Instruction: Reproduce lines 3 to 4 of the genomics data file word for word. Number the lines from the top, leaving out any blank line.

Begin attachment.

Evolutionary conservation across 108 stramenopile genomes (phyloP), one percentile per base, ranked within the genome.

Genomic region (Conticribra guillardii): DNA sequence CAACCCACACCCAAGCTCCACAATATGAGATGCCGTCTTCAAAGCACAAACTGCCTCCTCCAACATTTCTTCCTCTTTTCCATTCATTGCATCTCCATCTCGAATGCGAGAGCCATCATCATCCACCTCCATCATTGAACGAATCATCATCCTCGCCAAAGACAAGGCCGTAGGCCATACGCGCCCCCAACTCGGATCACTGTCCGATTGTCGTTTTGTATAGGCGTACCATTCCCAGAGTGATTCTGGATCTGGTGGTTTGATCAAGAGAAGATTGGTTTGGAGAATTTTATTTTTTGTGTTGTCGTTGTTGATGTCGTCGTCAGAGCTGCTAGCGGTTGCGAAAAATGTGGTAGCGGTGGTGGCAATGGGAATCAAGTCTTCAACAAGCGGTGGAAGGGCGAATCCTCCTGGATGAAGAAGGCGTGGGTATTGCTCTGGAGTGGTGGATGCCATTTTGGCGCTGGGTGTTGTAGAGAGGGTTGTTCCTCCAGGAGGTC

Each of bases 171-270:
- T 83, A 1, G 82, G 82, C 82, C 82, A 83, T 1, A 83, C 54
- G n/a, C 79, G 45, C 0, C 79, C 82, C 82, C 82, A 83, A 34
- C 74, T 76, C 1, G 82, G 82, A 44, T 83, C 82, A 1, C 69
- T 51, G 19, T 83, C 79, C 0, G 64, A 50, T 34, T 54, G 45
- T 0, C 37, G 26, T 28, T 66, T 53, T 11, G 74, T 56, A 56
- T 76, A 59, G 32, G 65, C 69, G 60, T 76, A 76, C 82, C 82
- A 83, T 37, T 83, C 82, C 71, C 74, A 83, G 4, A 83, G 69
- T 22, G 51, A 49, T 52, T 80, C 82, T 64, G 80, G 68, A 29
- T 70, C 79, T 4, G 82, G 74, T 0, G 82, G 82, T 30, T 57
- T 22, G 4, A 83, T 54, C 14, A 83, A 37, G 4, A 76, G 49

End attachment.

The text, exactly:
Each of bases 171-270:
- T 83, A 1, G 82, G 82, C 82, C 82, A 83, T 1, A 83, C 54